Oh, and that remark about digital welfare recipients? That wasn't nice of me at all. Truth of the matter is, we've gotten a rush of offers to help along with requests for assistance as to how they could best help. It has been encouraging. But the welfare remark? It was fairly pointed.

And I meant every word of it. If you are selfish enough to watch others struggle while you have the ability to help them and choose not to...

An observation from some back-water blogger shouldn't bother you a bit.

All-Righty Then


kozmcrae said...

It seems I was reacting more to that idiotic moniker the clueless press attached to the survivability of Linux in a hostile attack. I forgot about the fact that everybody has complete access to the GNU/Linux blueprint. Good point.

Now I'd like to play a little thought experiment. If the bad guys had access to all the OS X code, then I think the Mac would still have been busted in 2 min., on the first day though. Vista? That's a different ball of 7 lb. fishing line entirely. A lottery would need to be offered for would-be attackers. Only a few dozen chosen. In addition to the first-to-crack contest (precision time kept by OMEGA), different events like the "oldest security hole" and vulnerabilities that are associated with Easter eggs that reference Steve Ballmer could be held too. This is just what I came up with between a few mouthfuls of granola (whoops!).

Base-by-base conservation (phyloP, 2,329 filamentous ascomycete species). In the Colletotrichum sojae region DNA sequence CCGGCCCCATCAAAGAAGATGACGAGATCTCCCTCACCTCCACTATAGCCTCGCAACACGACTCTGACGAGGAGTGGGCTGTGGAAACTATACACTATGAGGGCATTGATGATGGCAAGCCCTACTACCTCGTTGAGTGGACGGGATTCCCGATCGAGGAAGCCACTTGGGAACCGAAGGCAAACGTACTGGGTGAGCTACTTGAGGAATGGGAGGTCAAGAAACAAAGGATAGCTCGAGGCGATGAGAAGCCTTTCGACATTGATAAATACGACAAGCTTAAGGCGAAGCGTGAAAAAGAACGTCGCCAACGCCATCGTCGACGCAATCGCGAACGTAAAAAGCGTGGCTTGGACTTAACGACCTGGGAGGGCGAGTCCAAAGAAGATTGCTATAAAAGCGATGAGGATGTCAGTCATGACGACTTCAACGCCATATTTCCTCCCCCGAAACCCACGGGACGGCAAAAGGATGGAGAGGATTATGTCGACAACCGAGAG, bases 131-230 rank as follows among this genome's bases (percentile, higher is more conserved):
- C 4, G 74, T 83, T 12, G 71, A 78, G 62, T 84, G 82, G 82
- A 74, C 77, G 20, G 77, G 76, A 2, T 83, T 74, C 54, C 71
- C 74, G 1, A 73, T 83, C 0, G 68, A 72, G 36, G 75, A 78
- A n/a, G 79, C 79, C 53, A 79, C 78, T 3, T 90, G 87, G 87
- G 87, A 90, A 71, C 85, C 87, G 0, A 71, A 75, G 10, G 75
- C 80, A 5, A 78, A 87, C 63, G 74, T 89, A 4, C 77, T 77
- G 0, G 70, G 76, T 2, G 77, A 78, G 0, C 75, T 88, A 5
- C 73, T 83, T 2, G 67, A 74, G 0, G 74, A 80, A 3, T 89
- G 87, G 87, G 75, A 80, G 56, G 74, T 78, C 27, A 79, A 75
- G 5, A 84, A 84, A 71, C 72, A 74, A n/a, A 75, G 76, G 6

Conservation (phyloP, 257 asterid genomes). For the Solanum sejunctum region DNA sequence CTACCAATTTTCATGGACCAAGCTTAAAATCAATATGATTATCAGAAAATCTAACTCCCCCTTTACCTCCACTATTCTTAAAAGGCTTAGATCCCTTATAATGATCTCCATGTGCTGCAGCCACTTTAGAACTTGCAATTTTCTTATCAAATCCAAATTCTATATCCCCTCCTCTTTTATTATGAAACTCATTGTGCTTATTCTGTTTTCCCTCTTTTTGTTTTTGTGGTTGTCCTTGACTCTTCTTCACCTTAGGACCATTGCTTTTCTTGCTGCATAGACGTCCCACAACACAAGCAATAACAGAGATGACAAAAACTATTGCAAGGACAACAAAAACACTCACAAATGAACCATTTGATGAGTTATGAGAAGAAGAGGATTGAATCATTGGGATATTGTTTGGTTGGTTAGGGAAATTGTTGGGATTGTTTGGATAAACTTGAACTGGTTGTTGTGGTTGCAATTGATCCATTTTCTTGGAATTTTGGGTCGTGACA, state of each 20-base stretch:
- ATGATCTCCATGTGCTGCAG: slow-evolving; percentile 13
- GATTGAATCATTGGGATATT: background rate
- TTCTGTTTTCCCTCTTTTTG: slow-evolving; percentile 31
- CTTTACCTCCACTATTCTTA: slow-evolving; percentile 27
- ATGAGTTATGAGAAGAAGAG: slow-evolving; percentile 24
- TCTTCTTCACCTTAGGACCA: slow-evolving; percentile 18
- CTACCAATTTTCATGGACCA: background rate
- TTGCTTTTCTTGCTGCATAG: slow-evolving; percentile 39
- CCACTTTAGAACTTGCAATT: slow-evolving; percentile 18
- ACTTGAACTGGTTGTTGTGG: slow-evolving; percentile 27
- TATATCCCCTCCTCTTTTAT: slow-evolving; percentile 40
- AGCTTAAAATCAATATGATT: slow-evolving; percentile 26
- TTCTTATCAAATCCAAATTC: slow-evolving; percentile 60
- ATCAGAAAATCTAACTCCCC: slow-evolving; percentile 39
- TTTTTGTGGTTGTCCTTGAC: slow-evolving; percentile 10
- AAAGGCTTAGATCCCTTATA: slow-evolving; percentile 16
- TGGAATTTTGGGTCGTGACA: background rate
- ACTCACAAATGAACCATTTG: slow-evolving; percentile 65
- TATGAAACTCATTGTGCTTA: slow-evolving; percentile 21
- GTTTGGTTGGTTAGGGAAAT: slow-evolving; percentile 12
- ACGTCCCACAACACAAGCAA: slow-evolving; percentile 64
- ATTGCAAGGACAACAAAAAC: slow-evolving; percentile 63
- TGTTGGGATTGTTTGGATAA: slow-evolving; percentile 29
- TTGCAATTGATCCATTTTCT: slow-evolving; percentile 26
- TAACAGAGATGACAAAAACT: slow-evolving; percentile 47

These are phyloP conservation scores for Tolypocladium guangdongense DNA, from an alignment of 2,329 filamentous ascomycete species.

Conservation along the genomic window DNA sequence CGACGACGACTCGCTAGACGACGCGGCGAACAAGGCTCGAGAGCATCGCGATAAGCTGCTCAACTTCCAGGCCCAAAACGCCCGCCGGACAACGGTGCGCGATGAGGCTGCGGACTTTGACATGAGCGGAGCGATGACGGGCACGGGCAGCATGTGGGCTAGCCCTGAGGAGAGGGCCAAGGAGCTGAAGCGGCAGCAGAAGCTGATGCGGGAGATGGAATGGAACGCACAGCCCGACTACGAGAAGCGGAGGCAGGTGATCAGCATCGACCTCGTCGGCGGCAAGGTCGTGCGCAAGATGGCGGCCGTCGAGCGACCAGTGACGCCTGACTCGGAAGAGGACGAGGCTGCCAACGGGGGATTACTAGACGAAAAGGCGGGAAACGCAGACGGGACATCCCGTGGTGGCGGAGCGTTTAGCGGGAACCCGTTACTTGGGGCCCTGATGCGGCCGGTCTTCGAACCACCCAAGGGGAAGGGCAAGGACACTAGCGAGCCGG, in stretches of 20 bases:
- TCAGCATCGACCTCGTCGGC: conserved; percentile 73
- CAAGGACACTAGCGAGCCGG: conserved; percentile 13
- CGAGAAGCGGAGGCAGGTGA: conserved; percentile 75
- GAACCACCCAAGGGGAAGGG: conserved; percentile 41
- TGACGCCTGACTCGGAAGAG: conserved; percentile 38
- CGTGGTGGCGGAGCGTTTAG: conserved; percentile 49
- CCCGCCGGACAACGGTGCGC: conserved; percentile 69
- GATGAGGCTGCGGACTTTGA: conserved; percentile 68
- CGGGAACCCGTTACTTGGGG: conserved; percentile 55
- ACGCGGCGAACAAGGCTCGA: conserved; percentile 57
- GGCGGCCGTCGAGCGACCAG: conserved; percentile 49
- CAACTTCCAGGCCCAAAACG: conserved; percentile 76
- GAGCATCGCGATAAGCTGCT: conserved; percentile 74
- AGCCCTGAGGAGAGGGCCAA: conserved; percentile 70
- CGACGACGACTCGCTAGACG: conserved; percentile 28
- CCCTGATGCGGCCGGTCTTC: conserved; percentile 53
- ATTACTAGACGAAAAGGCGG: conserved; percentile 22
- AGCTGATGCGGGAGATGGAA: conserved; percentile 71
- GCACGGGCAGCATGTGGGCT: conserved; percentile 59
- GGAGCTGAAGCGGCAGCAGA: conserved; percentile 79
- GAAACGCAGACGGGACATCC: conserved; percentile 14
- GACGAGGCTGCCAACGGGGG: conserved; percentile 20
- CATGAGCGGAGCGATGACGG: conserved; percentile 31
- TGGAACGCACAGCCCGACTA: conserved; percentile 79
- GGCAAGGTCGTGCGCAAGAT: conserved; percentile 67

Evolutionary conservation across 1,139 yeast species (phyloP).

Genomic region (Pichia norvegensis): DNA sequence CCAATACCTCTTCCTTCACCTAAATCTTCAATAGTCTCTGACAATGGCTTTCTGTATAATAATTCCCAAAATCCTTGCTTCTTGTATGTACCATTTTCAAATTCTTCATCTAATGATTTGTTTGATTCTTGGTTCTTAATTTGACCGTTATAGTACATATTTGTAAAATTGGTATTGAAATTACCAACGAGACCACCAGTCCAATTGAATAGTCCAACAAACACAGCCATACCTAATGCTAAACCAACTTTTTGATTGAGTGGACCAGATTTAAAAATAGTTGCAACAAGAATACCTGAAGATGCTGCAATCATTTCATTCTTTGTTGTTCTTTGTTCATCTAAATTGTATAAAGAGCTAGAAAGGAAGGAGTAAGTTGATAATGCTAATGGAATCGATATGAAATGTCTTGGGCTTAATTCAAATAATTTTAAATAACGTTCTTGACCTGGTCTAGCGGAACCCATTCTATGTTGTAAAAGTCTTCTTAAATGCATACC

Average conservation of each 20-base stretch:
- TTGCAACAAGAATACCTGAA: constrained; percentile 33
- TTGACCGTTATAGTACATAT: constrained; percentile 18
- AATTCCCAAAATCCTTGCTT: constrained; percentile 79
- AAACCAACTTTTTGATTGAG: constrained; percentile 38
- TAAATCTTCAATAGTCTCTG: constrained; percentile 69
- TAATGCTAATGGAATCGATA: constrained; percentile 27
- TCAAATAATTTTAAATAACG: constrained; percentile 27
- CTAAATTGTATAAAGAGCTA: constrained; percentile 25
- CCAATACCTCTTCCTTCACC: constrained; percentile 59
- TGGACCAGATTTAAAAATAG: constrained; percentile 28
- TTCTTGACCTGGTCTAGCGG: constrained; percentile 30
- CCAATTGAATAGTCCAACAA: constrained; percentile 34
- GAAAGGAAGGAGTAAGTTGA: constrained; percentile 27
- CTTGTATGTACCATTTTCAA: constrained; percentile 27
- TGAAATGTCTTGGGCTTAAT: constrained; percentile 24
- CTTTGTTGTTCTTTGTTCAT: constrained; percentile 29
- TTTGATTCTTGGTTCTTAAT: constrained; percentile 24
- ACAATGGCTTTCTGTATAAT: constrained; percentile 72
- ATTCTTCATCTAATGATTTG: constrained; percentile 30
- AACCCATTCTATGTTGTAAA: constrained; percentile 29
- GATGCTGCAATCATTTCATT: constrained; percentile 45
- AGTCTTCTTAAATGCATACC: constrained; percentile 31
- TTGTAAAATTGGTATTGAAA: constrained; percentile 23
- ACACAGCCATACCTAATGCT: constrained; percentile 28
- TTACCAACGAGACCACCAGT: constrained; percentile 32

Anonymous said...

Yeah, a point was missed all right.

You do realize that the author of the successful Windows hack said the same hack would have worked on OSX and Linux, because it was a cross platform flaw. The rules of the contest, however, did not allow the same hack to be used on more than one system. It just so happened that the attacker chose to use his one chance to use this exploit on Vista.

Don't gloat because you were chosen last for the dodgeball team.

kozmcrae said...

"You do realize that the author of the successful Windows hack said the same hack would have worked on OSX and Linux, because it was a cross platform flaw."